Stop Implying That People Use Mental Illness as an Excuse for Violence

I’ve discussed the false claim that mental illness and violence are linked at length here — and I’ve also debunked the claim that mentally ill people ‘get off‘ when they’re convicted of crimes by reason of their mental illness. (Yes, because long-term institutionalisation, quite probably in a facility that doesn’t provide many options in terms of mental health services, followed by poor integration into society afterwards if someone is ever released at all, is totally ‘getting off.’) But there’s something else that’s been irking me lately, and it’s the tendency of people — on all ends of the political spectrum — to claim that people hide behind mental illness when acts of violence are committed.

First of all, this claim repeats the false assumption that mental illness causes violence and that mentally ill people are violent, reinforcing it for society. It also carries a sinister note, implying that people with health conditions that can, in some cases, affect reasoning and judgment shouldn’t have those conditions taken into account when they are facing legal and social penalties for crimes.

It’s tricky to discuss this subject without singling out specific examples or memes, which is not something I want to do, because the point isn’t what one person said one time, or which meme was spread by millions of people, but rather an overall trend. There seems to be a widely-believed sense in the community at large that people hide behind mental illness, when really, it’s the other way ’round: Mental illness is routinely and aggressively scapegoated when it comes to acts of violence, and claiming that it gets used as some kind of shield or curtain is patently absurd.

Crazy people can do terrible, awful, violent things. So can sane people. Their actions aren’t usually linked to their mental health status, but to a score of intersecting factors that can peak in a single terrible act or a sustained pattern of violence and abusive behaviour. When evaluating the causality of an awful situation, people are quick to assign blame to mental illness, without even knowing the mental health status of the accused. Obviously, the situation must have developed because a crazy person was involved, and there’s no other earthly reason — to pretend otherwise would be absurd.

Does that sound like the use of mental illness as a shield to you? I’d argue just the opposite. It sounds to me like people are assigning moral judgment on mentally ill people, claiming that mental illness is intrinsically bad and that people with mental health conditions are scary and should be locked up and otherwise punished for the simple crime of being alive and mentally ill. This is the same kind of value judgment we see placed on other classes of people — one we rightly condemn, because it is wrong, but for some reason, it’s tolerated when it comes to mentally ill people.

There absolutely are people who decide to use their mental illness as an excuse to be terrible people, and their motivations should rightly be questioned, because their tactics are dubious at best. For one thing, if your strategy is to receive a lighter punishment or to be treated more fairly, you’re actually better off establishing your sanity than your insanity. For another, deflecting a crime onto mental illness elides other factors involved, which, from a social standpoint, is a terrible thing — and from a personal one, closes a lot of avenues of defense in court. Someone who claims to have been affected by mental illness when committing an act of violence may not be addressing underlying issues, like frustration and anger with society. And, of course, those people also hurt the entire mental health community by making it that much harder to be open about mental illness, and that much more difficult to discuss mental health when it does intersect with crime — as, for example, when an unstable person with schizophrenia commits a crime because she’s driven to by her delusional state.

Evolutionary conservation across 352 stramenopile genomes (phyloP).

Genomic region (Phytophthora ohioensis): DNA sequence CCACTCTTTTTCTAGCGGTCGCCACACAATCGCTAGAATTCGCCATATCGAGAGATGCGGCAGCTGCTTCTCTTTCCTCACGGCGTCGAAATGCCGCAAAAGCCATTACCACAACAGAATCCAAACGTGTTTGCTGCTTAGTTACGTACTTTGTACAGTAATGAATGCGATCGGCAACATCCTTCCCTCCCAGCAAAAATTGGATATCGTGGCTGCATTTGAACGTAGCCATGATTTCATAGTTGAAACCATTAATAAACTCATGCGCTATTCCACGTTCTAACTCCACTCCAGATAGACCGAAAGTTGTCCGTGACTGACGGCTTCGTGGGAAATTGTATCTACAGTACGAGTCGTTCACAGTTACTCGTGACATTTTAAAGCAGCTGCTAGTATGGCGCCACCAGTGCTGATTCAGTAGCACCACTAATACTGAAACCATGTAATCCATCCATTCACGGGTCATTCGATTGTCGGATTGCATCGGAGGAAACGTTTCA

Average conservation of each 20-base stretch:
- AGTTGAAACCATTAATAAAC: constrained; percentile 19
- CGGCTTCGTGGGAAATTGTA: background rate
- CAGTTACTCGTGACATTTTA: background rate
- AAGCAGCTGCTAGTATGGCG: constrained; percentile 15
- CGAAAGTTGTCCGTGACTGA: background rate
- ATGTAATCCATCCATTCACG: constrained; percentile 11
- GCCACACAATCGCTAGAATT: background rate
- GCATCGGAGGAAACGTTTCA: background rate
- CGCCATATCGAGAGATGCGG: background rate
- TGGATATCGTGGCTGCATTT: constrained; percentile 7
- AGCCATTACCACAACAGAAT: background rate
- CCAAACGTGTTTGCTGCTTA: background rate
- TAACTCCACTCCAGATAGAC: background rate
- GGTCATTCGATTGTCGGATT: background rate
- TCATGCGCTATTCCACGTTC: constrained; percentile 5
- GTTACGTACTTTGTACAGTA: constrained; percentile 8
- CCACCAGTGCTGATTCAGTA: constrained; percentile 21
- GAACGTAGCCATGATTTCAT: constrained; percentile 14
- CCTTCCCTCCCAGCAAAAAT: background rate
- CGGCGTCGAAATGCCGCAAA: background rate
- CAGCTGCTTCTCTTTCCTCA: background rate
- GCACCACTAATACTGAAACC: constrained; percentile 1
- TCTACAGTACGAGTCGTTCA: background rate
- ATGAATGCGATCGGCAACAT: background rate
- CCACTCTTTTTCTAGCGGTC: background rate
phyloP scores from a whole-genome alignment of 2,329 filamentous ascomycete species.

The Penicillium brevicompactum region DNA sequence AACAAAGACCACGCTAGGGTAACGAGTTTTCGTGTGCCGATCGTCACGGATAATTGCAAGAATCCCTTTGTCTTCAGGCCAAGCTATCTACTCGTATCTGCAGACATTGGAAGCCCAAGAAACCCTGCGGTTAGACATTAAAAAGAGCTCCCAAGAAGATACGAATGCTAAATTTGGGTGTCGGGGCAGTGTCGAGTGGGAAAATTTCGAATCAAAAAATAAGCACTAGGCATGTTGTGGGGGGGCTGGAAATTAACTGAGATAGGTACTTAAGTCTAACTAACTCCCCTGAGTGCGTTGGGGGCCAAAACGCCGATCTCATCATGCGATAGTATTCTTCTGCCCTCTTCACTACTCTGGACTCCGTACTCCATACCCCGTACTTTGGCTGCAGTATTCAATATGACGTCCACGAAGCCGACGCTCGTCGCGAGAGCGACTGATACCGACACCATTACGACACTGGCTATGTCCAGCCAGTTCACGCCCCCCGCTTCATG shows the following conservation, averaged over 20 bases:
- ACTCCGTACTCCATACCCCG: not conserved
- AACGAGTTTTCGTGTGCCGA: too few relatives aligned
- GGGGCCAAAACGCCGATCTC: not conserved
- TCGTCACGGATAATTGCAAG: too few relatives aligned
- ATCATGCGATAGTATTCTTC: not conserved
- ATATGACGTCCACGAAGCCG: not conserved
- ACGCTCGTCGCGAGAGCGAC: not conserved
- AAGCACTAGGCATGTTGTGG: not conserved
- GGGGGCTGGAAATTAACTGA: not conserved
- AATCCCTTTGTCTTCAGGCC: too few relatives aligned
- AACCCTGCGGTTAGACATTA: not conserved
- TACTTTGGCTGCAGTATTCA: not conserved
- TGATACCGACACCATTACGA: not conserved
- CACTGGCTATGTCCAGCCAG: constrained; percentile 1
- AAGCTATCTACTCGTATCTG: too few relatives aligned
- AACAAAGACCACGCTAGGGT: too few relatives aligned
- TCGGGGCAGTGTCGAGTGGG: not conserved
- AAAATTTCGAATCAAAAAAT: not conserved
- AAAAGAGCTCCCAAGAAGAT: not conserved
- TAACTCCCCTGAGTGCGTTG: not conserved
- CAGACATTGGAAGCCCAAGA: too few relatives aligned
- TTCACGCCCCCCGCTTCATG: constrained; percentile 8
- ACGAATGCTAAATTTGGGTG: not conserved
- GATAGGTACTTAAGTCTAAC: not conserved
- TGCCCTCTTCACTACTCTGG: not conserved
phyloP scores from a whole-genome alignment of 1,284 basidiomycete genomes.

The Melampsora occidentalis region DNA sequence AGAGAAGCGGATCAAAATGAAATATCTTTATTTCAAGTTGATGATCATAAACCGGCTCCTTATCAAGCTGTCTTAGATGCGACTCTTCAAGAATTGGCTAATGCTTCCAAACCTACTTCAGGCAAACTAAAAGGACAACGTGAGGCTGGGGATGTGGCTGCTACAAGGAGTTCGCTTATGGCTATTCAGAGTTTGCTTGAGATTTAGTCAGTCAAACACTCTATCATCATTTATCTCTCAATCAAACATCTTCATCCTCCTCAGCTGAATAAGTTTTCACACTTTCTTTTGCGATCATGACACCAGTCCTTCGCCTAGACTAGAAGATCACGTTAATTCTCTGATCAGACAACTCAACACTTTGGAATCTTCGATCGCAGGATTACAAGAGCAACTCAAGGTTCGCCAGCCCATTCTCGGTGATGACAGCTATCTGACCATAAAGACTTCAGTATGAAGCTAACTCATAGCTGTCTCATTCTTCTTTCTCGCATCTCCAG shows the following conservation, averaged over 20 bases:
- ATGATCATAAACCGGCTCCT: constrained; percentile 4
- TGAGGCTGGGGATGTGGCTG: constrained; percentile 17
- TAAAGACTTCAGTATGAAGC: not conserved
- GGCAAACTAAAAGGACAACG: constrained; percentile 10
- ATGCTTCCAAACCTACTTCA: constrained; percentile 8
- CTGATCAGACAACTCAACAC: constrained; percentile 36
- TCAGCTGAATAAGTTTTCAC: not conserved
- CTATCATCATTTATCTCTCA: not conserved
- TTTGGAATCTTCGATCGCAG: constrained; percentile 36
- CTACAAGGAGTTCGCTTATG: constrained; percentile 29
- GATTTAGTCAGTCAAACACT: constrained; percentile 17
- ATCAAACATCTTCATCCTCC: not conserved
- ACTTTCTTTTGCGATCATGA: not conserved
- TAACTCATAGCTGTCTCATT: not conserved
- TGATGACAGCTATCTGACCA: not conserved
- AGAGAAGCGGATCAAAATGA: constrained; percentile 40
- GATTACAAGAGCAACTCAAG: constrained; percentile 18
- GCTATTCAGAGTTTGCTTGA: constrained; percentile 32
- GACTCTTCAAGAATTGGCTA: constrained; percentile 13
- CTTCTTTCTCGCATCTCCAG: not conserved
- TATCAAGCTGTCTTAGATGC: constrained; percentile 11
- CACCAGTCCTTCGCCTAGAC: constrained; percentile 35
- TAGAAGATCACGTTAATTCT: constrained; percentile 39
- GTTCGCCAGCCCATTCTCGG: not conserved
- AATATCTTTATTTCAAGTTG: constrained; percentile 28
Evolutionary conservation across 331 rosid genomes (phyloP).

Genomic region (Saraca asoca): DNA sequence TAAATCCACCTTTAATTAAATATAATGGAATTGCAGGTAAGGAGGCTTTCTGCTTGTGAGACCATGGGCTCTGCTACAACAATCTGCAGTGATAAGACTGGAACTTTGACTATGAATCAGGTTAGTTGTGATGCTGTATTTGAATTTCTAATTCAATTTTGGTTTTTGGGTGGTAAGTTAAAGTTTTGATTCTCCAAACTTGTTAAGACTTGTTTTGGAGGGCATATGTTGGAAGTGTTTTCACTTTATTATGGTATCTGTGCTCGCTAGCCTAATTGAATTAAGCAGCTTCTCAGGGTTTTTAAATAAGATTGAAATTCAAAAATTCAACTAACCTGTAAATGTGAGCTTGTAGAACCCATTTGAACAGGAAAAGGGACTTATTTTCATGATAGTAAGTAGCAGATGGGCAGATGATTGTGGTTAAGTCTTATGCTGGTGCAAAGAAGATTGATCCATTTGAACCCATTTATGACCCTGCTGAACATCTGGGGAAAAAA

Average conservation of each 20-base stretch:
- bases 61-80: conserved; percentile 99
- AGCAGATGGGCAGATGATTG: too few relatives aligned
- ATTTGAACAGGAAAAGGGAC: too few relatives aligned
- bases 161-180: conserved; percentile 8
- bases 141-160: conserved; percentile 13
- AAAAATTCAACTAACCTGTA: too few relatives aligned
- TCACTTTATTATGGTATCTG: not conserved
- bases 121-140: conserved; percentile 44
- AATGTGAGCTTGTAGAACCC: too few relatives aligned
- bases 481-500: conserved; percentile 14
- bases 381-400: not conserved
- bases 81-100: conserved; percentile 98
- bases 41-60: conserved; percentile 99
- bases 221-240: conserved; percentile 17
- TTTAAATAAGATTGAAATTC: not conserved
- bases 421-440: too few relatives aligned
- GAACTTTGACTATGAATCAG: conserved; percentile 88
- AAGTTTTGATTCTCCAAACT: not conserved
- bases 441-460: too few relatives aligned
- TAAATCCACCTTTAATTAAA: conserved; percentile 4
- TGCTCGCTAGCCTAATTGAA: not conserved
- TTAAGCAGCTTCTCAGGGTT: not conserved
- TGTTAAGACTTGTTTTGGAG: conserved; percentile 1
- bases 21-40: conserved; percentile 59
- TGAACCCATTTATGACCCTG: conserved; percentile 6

For the most part, though, mentally ill people don’t try to shield themselves behind their conditions when it comes to addressing their actions and being honest about their motivations. Saying that they do, or claiming that there’s a cultural trend of doing so, is dishonest and hateful. It’s also hateful to act like there aren’t serious consequences for being a mentally ill person accused of a crime — again, whether or not your condition played a role. And to suggest that people hide behind mental illness is to elide the very real and painful experiences of mentally ill people who experience hallucinations, delusions, breaks with reality, and other symptoms that can make it difficult for them to understand what is going on around them.

It’s hardly a ‘shield’ to say that you didn’t comprehend what was happening at the time of a crime, or to state that you feel genuine remorse for an act you don’t even remember committing. People aren’t exactly ‘hiding behind’ mental illness when they acknowledge that their mental health may have played a role in a crime — especially when you consider that doing so inevitably sentences them to institutionalisation, often without a trial, something that is supposed to be a constitutional right.

Yeah, it’s really hiding behind mental illness to effectively incarcerate yourself until a team of psychiatrists determines that you’re ready to face a courtroom, a process that may take months or years. People sure are getting the better of the legal system by shielding themselves in a warm cocoon of crazy to avoid consequences for their actions and be treated like special snowflakes.

Image: flowers, Hege, Flickr